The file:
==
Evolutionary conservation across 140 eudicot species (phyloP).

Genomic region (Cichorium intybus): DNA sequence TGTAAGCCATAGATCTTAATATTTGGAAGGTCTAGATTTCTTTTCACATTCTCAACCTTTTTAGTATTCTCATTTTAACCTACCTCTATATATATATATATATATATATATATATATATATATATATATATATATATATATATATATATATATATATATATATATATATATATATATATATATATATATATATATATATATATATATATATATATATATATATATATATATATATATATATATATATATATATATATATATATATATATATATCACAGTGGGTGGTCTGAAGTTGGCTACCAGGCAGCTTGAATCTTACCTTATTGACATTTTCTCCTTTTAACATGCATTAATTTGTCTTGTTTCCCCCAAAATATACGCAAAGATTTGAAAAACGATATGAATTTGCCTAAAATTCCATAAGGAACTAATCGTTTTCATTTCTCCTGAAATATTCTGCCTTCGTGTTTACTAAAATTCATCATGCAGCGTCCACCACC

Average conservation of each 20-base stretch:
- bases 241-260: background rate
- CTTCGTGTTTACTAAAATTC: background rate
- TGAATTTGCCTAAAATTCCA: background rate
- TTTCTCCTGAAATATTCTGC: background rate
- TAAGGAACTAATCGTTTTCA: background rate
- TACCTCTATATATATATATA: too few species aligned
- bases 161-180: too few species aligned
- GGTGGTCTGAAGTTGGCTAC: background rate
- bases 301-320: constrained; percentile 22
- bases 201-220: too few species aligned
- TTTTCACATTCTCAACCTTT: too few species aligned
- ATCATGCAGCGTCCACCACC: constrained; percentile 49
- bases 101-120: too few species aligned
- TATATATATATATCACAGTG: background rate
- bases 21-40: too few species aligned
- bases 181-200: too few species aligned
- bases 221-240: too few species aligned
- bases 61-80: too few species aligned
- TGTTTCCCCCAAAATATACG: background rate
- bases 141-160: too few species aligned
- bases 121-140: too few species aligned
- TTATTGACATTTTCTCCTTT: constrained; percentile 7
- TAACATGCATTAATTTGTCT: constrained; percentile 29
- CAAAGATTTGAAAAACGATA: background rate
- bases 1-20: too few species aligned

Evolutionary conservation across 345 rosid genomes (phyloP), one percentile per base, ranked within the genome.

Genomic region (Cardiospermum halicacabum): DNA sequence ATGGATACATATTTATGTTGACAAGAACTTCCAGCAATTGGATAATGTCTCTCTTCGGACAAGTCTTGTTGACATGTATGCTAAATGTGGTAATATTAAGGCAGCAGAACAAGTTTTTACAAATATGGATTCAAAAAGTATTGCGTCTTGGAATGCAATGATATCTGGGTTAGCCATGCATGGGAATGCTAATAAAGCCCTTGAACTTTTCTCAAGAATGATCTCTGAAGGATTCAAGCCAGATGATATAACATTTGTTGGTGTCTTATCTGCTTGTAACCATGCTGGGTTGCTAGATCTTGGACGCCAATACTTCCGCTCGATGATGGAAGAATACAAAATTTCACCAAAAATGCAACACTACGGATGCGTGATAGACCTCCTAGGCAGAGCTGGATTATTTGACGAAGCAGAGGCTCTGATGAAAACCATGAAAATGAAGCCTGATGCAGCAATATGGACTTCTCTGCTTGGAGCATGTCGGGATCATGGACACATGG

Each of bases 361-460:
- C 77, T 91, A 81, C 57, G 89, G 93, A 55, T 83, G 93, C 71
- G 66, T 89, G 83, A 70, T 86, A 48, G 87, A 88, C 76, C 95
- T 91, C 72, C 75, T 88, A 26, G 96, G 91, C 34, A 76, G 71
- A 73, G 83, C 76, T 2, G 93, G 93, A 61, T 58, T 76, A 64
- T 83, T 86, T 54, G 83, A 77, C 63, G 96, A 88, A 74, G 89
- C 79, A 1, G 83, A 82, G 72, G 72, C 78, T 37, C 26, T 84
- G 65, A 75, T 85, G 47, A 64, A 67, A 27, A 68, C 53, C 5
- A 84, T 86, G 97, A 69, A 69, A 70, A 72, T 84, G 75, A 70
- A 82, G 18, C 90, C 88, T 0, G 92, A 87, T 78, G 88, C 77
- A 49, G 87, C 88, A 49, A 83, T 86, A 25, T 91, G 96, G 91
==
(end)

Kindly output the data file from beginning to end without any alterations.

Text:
Evolutionary conservation across 140 eudicot species (phyloP).

Genomic region (Cichorium intybus): DNA sequence TGTAAGCCATAGATCTTAATATTTGGAAGGTCTAGATTTCTTTTCACATTCTCAACCTTTTTAGTATTCTCATTTTAACCTACCTCTATATATATATATATATATATATATATATATATATATATATATATATATATATATATATATATATATATATATATATATATATATATATATATATATATATATATATATATATATATATATATATATATATATATATATATATATATATATATATATATATATATATATATATATATATATATATATCACAGTGGGTGGTCTGAAGTTGGCTACCAGGCAGCTTGAATCTTACCTTATTGACATTTTCTCCTTTTAACATGCATTAATTTGTCTTGTTTCCCCCAAAATATACGCAAAGATTTGAAAAACGATATGAATTTGCCTAAAATTCCATAAGGAACTAATCGTTTTCATTTCTCCTGAAATATTCTGCCTTCGTGTTTACTAAAATTCATCATGCAGCGTCCACCACC

Average conservation of each 20-base stretch:
- bases 241-260: background rate
- CTTCGTGTTTACTAAAATTC: background rate
- TGAATTTGCCTAAAATTCCA: background rate
- TTTCTCCTGAAATATTCTGC: background rate
- TAAGGAACTAATCGTTTTCA: background rate
- TACCTCTATATATATATATA: too few species aligned
- bases 161-180: too few species aligned
- GGTGGTCTGAAGTTGGCTAC: background rate
- bases 301-320: constrained; percentile 22
- bases 201-220: too few species aligned
- TTTTCACATTCTCAACCTTT: too few species aligned
- ATCATGCAGCGTCCACCACC: constrained; percentile 49
- bases 101-120: too few species aligned
- TATATATATATATCACAGTG: background rate
- bases 21-40: too few species aligned
- bases 181-200: too few species aligned
- bases 221-240: too few species aligned
- bases 61-80: too few species aligned
- TGTTTCCCCCAAAATATACG: background rate
- bases 141-160: too few species aligned
- bases 121-140: too few species aligned
- TTATTGACATTTTCTCCTTT: constrained; percentile 7
- TAACATGCATTAATTTGTCT: constrained; percentile 29
- CAAAGATTTGAAAAACGATA: background rate
- bases 1-20: too few species aligned

Evolutionary conservation across 345 rosid genomes (phyloP), one percentile per base, ranked within the genome.

Genomic region (Cardiospermum halicacabum): DNA sequence ATGGATACATATTTATGTTGACAAGAACTTCCAGCAATTGGATAATGTCTCTCTTCGGACAAGTCTTGTTGACATGTATGCTAAATGTGGTAATATTAAGGCAGCAGAACAAGTTTTTACAAATATGGATTCAAAAAGTATTGCGTCTTGGAATGCAATGATATCTGGGTTAGCCATGCATGGGAATGCTAATAAAGCCCTTGAACTTTTCTCAAGAATGATCTCTGAAGGATTCAAGCCAGATGATATAACATTTGTTGGTGTCTTATCTGCTTGTAACCATGCTGGGTTGCTAGATCTTGGACGCCAATACTTCCGCTCGATGATGGAAGAATACAAAATTTCACCAAAAATGCAACACTACGGATGCGTGATAGACCTCCTAGGCAGAGCTGGATTATTTGACGAAGCAGAGGCTCTGATGAAAACCATGAAAATGAAGCCTGATGCAGCAATATGGACTTCTCTGCTTGGAGCATGTCGGGATCATGGACACATGG

Each of bases 361-460:
- C 77, T 91, A 81, C 57, G 89, G 93, A 55, T 83, G 93, C 71
- G 66, T 89, G 83, A 70, T 86, A 48, G 87, A 88, C 76, C 95
- T 91, C 72, C 75, T 88, A 26, G 96, G 91, C 34, A 76, G 71
- A 73, G 83, C 76, T 2, G 93, G 93, A 61, T 58, T 76, A 64
- T 83, T 86, T 54, G 83, A 77, C 63, G 96, A 88, A 74, G 89
- C 79, A 1, G 83, A 82, G 72, G 72, C 78, T 37, C 26, T 84
- G 65, A 75, T 85, G 47, A 64, A 67, A 27, A 68, C 53, C 5
- A 84, T 86, G 97, A 69, A 69, A 70, A 72, T 84, G 75, A 70
- A 82, G 18, C 90, C 88, T 0, G 92, A 87, T 78, G 88, C 77
- A 49, G 87, C 88, A 49, A 83, T 86, A 25, T 91, G 96, G 91